In 1834-5, Joseph Smith and Oliver Cowdery wrote a series of essays on Church history and doctrine (the first "gospel topics essays") to refute an 1834 anti-Mormon book titled Mormonism Unvailed.
Now revisionist LDS historians are using Mormonism Unvailed to refute Joseph Smith and Oliver Cowdery.
Among other things, they are claiming that Joseph Smith didn't really use the plates when he translated. Instead, according to these revisionists, the plates were left covered by a cloth throughout the translation process and Joseph merely read the words of a seer stone in the bottom of a hat.
In my view, this is a grave mistake.
I think this is a disaster for the same reasons Oliver and Joseph responded to the claims of Mormonism Unvailed in the first place, all the way back in 1834 and 1835.
I emphasize that these are merely my personal conclusions, based on my own research and careful reading of this book and the sources they cite and omit. None of this is personal, of course; we're merely dealing with words on pages, not people. The authors are faithful LDS, careful scholars, and nice people. I just think this book seeks to confirm a bias about the plates and the translation process that also happens to support M2C (the Mesoamerican/two-Cumorahs theory).
In October 1834, Oliver Cowdery published the first of a series of eight essays he wrote with the assistance of Joseph Smith. I call these the first "gospel topics essays" because they address important issues involving Church history and doctrine that remain relevant today. They were originally published as letters to W.W. Phelps in the Church's newspaper in Kirtland, Ohio, titled the Latter Day Saints' Messenger and Advocate.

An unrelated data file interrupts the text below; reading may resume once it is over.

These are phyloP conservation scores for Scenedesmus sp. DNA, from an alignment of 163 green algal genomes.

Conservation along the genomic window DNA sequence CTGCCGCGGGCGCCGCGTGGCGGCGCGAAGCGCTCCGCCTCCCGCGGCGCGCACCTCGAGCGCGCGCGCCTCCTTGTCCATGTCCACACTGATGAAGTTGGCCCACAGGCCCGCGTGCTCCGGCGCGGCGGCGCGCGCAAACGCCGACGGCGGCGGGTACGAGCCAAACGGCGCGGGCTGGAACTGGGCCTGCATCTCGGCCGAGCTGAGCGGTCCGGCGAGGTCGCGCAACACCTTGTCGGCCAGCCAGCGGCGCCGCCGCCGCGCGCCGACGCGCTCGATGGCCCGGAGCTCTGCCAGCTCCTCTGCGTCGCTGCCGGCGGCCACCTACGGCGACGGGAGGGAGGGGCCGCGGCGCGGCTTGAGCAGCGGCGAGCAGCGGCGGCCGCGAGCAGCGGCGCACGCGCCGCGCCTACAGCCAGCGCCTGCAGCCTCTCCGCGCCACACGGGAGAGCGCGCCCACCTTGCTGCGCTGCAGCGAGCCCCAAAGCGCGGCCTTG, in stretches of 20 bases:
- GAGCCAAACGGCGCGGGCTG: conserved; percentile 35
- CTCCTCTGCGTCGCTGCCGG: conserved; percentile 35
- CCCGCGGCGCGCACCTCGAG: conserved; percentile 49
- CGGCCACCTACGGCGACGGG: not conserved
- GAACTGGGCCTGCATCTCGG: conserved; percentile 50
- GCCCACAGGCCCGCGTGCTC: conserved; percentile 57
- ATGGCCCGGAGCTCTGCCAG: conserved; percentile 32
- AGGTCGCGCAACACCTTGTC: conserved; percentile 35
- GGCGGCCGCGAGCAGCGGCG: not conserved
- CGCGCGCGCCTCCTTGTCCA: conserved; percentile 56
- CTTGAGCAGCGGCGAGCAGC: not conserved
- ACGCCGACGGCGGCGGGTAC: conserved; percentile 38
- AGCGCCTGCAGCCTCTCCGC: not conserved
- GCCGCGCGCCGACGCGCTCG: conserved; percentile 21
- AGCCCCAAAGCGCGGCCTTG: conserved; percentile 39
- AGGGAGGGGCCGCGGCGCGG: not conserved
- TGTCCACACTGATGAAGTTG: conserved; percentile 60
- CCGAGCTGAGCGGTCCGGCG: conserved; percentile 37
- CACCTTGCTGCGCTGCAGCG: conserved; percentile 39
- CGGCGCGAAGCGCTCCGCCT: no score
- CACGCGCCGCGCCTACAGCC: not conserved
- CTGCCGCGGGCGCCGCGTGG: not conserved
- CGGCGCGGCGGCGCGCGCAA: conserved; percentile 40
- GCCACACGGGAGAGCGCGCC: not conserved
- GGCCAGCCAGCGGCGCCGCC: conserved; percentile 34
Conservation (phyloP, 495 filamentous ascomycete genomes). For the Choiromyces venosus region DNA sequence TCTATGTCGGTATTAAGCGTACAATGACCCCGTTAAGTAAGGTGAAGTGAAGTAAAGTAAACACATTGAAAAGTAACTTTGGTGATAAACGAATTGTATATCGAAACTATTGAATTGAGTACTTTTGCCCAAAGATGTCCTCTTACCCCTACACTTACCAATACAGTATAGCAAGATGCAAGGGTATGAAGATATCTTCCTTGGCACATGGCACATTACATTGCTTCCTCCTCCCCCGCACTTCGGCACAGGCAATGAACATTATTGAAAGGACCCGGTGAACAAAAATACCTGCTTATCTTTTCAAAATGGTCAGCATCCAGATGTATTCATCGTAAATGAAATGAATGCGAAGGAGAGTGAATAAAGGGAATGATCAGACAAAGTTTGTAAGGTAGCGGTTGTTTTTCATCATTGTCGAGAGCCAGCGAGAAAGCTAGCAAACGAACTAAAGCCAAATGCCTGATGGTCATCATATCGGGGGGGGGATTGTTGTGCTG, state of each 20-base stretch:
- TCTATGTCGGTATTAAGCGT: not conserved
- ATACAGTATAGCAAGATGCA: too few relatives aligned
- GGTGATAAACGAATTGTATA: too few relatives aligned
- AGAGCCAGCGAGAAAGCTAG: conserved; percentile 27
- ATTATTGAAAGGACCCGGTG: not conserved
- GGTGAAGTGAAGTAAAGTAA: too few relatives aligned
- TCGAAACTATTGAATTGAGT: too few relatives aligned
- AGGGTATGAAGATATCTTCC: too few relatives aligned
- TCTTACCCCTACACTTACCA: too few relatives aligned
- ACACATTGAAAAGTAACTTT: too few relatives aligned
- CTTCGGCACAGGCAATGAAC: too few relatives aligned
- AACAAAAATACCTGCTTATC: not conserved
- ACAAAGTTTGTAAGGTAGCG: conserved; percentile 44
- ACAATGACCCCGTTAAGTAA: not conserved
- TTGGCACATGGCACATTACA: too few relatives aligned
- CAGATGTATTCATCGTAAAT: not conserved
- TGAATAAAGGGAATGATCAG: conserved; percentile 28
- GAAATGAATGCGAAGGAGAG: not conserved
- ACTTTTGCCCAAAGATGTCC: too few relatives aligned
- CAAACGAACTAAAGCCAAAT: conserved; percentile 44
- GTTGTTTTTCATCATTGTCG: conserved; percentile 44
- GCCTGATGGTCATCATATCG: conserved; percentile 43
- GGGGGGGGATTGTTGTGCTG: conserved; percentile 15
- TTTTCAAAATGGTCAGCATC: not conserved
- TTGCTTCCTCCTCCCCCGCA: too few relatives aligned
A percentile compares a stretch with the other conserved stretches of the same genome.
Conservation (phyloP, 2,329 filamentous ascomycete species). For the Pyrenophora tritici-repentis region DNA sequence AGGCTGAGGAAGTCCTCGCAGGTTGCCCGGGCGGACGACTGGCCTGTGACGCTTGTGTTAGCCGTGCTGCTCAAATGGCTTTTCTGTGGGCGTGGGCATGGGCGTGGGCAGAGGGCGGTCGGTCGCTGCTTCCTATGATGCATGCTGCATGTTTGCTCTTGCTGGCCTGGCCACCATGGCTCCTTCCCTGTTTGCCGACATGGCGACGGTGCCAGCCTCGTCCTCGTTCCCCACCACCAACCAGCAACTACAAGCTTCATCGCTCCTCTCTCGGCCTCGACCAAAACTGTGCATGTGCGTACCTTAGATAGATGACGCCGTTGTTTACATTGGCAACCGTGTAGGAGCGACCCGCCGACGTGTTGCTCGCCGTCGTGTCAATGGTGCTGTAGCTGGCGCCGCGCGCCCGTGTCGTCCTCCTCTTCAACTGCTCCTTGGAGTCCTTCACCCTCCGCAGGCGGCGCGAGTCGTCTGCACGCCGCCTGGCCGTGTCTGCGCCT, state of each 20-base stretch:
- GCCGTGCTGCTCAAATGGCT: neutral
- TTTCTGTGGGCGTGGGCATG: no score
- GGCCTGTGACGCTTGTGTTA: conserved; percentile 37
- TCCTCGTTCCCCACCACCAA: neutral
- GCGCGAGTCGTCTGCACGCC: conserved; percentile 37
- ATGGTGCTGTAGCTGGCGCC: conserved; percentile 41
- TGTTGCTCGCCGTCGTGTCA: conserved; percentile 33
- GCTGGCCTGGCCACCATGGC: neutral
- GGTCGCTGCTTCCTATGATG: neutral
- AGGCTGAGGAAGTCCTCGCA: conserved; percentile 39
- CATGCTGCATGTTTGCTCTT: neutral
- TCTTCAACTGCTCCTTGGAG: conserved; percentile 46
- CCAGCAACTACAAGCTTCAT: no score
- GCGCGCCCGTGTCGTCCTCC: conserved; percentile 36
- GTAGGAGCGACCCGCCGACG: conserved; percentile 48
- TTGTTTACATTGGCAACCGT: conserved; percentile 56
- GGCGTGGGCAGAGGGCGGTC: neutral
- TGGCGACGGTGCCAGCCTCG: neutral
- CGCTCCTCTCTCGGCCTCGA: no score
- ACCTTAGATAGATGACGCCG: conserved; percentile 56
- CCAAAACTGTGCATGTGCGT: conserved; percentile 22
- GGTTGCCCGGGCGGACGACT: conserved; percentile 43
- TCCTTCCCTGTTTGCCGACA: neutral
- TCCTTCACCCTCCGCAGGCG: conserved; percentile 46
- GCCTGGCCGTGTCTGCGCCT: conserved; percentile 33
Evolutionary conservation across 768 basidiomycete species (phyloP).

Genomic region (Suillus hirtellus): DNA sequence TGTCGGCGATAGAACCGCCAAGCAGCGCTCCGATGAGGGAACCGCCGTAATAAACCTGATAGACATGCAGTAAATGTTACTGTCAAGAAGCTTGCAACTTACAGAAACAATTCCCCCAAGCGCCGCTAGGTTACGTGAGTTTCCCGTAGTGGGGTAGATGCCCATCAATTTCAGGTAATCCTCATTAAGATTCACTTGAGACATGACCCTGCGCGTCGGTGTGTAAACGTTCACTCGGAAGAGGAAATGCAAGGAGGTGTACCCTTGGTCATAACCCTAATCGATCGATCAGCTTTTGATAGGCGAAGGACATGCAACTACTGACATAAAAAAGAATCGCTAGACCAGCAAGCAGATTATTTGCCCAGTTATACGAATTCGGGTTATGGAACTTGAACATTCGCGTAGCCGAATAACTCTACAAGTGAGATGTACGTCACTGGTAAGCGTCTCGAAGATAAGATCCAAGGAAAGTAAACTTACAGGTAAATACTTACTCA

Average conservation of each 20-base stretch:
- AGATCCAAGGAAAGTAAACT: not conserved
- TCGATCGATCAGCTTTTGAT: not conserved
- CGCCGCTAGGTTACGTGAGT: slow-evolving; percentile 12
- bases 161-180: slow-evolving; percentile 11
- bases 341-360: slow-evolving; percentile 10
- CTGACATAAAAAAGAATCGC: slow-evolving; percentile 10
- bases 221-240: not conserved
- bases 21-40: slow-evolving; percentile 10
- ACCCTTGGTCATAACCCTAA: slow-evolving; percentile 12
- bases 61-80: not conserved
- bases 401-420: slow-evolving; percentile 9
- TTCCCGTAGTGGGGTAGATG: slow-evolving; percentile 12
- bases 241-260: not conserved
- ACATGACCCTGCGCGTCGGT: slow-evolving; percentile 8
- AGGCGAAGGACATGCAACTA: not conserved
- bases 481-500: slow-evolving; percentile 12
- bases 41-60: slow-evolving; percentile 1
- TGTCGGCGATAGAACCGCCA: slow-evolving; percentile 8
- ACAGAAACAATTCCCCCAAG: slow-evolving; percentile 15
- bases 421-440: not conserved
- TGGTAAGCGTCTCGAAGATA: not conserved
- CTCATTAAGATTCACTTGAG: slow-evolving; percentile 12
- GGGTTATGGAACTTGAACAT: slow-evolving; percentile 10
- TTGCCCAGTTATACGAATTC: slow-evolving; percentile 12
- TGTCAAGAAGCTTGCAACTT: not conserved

For example, essay (letter) IV is available online here:
Soon after the eighth essay was published, President Frederick G. Williams, Second Counselor in the First Presidency, began copying them into Joseph's personal history. You can see them in the Joseph Smith Papers today, such as essay IV here:
Also in October 1834, the anti-Mormon book Mormonism Unvailed was published in nearby Painesville, Ohio. You can see it here:
The influence of Mormonism Unvailed persisted for years. (Actually, with the book From Darkness Unto Light its influence has been rejuvenated.)
During Joseph's lifetime, President Cowdery's essays were republished in Church newspapers for everyone to read and re-read them. This includes the Times and Seasons, the Millennial Star, the Gospel Reflector, and The Prophet. The essays were cited by Church leaders in later years. Part of Letter I is canonized in the Pearl of Great Price. The essays were published again in Utah in the Improvement Era when Joseph F. Smith was the editor.
Yet these essays have never been published in the Ensign. They have been essentially forgotten and overlooked. Worse, they have been specifically repudiated by some revisionist historians and Book of Mormon scholars. M2C intellectuals at BYU/CES and the Correlation and History Departments even teach that President Cowdery was lying in Letter VII.
Today, it seems the revisionist historians rely more on Mormonism Unvailed than on President Cowdery's letters.